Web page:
Man the Religious Animal

From the April 2012 Print Edition

Are human beings naturally religious? Should we take religion to be in some way an innate, instinctive, or otherwise inevitable aspect of human life? Or is religion a historically contingent, nonessential aspect of basic human being? These are not questions of merely academic curiosity. The answers . . . . Continue Reading »

A Reply to Leithart on Biblicism

From Web Exclusives

Peter Leithart’s response to my book is more reasonable than some reviews I have had the misfortune to read recently. But his response essentially dodges rather than engages my book’s central argument. The case I argue in the first half of my book is simple, consisting of four central claims and a conclusion. First, I claim that biblicism, which I define clearly, is widespread in American Evangelicalism. Biblicism is a particular theory about how the Bible ought to function as an authority in Christian life… . Continue Reading »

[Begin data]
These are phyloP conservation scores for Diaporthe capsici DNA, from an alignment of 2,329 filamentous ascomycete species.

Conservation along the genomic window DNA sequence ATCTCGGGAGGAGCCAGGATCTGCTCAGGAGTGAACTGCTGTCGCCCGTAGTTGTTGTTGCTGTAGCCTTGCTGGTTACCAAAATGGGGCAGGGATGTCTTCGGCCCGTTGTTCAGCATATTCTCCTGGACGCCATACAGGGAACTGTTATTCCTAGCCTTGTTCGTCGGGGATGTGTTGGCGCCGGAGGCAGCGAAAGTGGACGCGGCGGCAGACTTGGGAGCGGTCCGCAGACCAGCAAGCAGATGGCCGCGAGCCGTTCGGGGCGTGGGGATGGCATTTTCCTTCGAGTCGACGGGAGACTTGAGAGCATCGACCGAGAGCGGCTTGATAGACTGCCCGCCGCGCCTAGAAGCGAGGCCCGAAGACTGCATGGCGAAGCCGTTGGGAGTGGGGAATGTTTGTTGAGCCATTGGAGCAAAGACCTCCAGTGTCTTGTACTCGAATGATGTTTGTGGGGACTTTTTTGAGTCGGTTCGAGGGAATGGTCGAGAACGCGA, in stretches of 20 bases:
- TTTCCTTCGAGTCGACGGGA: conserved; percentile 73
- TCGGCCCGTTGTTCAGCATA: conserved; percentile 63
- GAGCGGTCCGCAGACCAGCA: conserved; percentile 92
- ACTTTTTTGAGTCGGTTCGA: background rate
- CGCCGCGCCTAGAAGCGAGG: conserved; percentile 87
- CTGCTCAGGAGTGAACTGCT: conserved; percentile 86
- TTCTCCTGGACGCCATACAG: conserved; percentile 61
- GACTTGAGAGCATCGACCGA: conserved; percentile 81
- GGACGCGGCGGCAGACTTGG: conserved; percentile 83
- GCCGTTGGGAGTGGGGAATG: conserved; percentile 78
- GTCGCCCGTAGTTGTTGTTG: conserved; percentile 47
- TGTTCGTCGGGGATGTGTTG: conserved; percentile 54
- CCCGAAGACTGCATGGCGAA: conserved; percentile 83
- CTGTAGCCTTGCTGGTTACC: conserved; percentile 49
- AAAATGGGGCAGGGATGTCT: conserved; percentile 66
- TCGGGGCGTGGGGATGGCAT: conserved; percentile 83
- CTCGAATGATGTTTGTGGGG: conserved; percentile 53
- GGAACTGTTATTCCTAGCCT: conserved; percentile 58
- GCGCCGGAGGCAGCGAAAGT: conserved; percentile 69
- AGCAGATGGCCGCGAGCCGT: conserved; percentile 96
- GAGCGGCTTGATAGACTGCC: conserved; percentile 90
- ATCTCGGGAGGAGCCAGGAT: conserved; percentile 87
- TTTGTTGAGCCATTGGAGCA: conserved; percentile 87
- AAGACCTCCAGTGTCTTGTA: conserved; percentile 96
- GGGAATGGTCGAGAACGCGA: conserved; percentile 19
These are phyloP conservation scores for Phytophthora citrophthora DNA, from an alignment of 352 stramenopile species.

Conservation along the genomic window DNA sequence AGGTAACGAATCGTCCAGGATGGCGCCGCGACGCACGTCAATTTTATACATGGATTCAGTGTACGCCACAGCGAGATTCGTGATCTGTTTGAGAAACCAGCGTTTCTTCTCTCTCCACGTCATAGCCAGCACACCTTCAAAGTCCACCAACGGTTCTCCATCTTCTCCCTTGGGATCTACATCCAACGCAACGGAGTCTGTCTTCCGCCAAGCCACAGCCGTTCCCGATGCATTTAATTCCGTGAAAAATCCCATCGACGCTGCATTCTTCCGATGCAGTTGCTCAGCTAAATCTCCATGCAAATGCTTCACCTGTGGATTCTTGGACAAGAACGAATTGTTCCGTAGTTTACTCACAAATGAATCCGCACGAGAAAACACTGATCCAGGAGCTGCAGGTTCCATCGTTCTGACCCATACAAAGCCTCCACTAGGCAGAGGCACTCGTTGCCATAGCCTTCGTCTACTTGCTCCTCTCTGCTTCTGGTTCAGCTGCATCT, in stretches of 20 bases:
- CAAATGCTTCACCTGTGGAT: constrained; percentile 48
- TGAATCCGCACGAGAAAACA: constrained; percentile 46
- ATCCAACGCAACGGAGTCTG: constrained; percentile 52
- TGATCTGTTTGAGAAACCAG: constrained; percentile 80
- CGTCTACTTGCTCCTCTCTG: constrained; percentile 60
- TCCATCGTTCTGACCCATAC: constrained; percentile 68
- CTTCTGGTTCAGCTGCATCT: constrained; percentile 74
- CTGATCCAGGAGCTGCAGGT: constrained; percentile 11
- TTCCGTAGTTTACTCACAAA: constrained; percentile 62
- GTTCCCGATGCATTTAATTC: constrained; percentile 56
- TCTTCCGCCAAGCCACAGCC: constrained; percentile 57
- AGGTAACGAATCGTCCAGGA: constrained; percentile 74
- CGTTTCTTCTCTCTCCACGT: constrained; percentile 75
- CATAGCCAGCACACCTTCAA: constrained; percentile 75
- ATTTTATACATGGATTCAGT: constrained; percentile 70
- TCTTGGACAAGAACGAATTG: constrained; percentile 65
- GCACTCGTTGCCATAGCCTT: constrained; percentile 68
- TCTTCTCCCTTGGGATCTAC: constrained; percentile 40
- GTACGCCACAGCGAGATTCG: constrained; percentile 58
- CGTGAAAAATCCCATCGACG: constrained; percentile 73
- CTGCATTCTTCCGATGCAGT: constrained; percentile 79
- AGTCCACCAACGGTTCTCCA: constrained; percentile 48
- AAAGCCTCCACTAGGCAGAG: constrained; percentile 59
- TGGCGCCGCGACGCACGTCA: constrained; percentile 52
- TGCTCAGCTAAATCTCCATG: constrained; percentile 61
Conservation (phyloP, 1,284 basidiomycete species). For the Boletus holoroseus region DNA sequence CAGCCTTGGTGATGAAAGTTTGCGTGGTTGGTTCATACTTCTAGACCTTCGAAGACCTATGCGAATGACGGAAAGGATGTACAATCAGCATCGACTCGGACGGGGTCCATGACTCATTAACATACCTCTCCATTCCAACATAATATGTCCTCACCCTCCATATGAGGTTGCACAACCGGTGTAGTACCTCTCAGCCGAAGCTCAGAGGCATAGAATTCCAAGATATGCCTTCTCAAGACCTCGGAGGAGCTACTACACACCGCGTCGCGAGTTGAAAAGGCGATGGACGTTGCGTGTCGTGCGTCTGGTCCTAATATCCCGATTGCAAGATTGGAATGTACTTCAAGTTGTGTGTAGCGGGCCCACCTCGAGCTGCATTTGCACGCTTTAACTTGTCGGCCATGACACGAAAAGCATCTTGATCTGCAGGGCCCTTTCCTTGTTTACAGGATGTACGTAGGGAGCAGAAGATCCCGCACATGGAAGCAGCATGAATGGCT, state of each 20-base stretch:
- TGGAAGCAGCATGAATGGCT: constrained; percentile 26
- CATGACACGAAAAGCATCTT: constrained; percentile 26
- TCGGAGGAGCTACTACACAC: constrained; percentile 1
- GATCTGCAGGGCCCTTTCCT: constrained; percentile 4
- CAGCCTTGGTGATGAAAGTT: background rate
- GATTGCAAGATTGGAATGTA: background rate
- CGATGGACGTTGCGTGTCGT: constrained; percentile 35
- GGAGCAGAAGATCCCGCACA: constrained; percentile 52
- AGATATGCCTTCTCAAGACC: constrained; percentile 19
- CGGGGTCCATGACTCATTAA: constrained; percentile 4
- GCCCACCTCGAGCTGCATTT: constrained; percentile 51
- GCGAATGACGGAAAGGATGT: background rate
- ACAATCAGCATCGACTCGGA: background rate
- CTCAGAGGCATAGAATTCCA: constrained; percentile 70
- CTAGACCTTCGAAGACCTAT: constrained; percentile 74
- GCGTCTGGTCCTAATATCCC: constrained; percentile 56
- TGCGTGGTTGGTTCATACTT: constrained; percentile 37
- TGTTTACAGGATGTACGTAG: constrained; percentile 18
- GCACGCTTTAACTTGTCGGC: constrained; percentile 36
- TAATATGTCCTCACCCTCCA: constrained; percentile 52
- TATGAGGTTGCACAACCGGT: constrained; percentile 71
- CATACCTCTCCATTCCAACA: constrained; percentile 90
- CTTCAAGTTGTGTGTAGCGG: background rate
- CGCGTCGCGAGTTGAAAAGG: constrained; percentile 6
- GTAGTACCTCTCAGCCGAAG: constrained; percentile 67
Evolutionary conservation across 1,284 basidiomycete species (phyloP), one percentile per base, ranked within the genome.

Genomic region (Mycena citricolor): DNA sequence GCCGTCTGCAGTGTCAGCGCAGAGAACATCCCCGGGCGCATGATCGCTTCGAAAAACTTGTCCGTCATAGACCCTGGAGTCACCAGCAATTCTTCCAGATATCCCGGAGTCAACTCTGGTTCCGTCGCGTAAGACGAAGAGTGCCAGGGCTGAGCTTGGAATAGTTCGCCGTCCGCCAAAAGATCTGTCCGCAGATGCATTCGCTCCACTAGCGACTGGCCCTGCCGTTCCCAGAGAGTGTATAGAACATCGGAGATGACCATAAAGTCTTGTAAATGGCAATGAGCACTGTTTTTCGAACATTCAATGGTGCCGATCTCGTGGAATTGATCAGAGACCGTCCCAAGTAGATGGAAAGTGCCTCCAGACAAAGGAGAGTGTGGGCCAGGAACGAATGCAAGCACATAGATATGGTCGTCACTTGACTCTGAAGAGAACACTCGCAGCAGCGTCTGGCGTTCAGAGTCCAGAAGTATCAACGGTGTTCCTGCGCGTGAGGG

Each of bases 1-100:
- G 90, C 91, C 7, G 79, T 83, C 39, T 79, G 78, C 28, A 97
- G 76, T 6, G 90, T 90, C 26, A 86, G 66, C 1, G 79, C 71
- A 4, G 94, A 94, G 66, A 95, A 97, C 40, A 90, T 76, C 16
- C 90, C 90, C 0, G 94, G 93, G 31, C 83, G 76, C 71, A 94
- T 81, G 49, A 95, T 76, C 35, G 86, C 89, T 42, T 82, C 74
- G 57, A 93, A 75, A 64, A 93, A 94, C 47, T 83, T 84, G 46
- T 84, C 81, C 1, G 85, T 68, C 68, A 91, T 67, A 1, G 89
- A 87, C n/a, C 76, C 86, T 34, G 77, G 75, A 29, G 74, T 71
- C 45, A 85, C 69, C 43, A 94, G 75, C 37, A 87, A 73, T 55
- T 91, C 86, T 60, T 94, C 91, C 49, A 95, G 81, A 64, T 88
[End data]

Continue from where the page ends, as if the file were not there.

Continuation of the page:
An Unbooming Business

From the January 2008 Print Edition

After the Baby Boomers: How Twenty- and Thirty-­Somethings Are Shaping the Future of American Religion by Robert Wuthnow Princeton University Press, 312 pages, $29.95 Baby boomers are becoming old news and dated scholarship. For nearly a half century after the Second World War, the cohort of . . . . Continue Reading »